• Induced by erythrocytic forms.

Pathogenicity of the disease in T Parva infection is mainly related to macroschizonts, lymphoid tissue replication. In T annulata, it is induced both by macroschizonts and well by piroplasmic forms. In T mutans, it is only due to piroplasmic forms. 

Pathogenesis of Bovine Theileriosis

Clinical Signs of Theileriosis in Cattle

The disease’s incubation period varies from 8 to 12 days, and the course of the disease lasts for 10-19 days. 

  • The first sign is an enlargement of lymph nodes draining the site of tick feeding.
  • Fever commences one to four days later.
  • There is usually an abrupt rise of temperature to 103 to 104 F.
  • There may be slight remission in fever but again rises, reaching 105 to 106 F within two days of its commencement and remaining high until death.
  • There is loss of milk production and malaise, and swelling of all the superficial lymph glands.

Control of Theileriosis in Cattle

  • The appetite is reduced, and there is a progressive loss of condition.
  • Respiration is accelerated and accompanied by a short spell of coughing.
  • Initially, there may be constipation, but after few days of fever, diarrhea is usually present.
  • The feces contain blood and have a coating of bloody mucous.
  • Leukopenia is seen in T parva infection.
  • There is watery discharge from the eyes during most of the courses of infection, and in some animals, photophobia and peripheral opacity of the cornea develops.
  • Clinical anemia is a consistent syndrome with T annulata infection, bilirubinemia, and bilirubinuria, and at times, clinical jaundice is also present.
  • A subacute form of the disease occurs in calves born of immune dams in an endemic area. The clinical signs are similar to the acute form but not as pronounced, and recovery is more common.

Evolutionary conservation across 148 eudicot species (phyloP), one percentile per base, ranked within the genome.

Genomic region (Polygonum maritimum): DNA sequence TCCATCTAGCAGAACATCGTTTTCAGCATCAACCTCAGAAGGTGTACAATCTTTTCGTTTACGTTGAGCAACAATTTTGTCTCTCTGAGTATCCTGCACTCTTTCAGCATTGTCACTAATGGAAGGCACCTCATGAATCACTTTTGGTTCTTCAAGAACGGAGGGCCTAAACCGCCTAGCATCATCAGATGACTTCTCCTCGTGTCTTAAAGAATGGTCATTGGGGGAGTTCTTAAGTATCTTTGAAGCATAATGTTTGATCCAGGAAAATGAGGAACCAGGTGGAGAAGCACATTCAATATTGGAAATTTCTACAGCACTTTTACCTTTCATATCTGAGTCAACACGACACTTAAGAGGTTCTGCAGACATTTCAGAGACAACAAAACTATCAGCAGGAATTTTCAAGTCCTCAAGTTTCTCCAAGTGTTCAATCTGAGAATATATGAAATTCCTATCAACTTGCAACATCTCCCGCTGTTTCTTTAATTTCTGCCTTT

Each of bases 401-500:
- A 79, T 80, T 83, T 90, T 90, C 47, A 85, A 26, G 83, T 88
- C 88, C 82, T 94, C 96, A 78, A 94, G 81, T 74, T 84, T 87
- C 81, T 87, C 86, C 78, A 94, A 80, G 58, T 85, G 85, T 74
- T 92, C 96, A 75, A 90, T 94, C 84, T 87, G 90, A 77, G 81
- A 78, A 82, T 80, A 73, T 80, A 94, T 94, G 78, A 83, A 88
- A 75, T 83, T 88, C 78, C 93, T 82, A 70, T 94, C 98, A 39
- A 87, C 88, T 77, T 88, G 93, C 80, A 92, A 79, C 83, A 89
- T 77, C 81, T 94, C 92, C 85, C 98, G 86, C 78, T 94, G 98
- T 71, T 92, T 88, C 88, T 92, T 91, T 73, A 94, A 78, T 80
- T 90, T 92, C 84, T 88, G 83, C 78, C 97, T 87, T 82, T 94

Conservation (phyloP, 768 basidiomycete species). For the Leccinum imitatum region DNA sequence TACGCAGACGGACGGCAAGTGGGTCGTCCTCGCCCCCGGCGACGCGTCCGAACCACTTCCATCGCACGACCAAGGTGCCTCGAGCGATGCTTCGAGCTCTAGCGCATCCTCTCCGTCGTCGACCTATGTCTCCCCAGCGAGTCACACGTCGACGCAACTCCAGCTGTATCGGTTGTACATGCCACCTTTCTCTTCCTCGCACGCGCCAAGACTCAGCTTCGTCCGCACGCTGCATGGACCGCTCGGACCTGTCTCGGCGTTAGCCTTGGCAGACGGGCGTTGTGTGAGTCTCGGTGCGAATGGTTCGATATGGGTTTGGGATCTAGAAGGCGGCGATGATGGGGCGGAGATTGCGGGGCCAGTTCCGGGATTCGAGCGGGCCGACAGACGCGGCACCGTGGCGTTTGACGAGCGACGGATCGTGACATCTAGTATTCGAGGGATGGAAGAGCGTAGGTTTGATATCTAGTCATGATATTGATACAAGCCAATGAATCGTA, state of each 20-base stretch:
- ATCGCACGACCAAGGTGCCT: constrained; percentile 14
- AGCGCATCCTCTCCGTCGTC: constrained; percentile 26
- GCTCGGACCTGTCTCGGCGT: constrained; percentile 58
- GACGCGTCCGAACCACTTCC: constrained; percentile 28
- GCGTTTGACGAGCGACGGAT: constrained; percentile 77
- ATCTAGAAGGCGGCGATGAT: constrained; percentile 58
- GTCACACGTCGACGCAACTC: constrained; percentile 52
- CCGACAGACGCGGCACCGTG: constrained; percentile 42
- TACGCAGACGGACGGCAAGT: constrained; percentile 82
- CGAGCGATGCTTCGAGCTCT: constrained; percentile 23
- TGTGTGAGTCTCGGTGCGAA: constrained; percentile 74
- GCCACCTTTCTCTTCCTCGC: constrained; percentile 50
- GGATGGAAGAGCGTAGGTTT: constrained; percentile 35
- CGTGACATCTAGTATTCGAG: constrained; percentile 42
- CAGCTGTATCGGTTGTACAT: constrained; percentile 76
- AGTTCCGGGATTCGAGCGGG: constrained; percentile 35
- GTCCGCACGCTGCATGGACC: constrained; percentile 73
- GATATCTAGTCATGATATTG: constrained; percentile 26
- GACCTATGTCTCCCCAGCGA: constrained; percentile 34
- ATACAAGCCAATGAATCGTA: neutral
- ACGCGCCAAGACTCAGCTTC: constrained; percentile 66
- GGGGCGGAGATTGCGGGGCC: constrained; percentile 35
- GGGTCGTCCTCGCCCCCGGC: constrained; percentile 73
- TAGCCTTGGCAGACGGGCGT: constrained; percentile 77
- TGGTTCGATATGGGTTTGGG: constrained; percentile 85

Post Mortem Lesions of Bovine Theileriosis

Gross lesions were found in fetal cases on the course of the disease and the strain involved. These are mainly related to lymphopoiesis and vascular systems. 

  • In per-acute cases, the spleen and lymph nodes are small and depleted of lymphoid tissues.
  • However, in other cases, there is lymphoid hyperplasia with enlargement of the spleen.
  • Petechial hemorrhages of serous and mucous membranes are usually present.
  • The liver is enlarged, and the color changes to purple or blue, which is due to interstitial production of lymphoid tissue and in part due to degeneration of parenchyma.
  • Lungs are congested and edematous, and interlobular septate may be distended with a jelly-like fluid and forth in small bronchioles.
  • Abomasum has small superficial hemorrhagic punched ulcers with a rough or triangular outline.
  • Petechial hemorrhages are present over most of the serous mucous surfaces of the entire small and large intestine.
  • Splashy hemorrhages may also be seen in the endo and epicardium, especially of the left ventricle.

Diagnosis of Theileriosis in Cattle

Diagnosis of Theileriosis in Cattle

The diagnostic process of theileriosis is:

  • Clinical signs.
  • Blood smear examination.
  • Lymph node biopsy.
  • Histopathological examination.
  • Serological tests like Indirect Fluorescence Antibody (IFA), Complement Fixation Test (CFT), Capillary Tube Agglutination Test (CAT), HI, IHA, Conglunating Compliment Antibody Test (CCAT), and peroxidase test can also be employed for the serological diagnosis of the disease.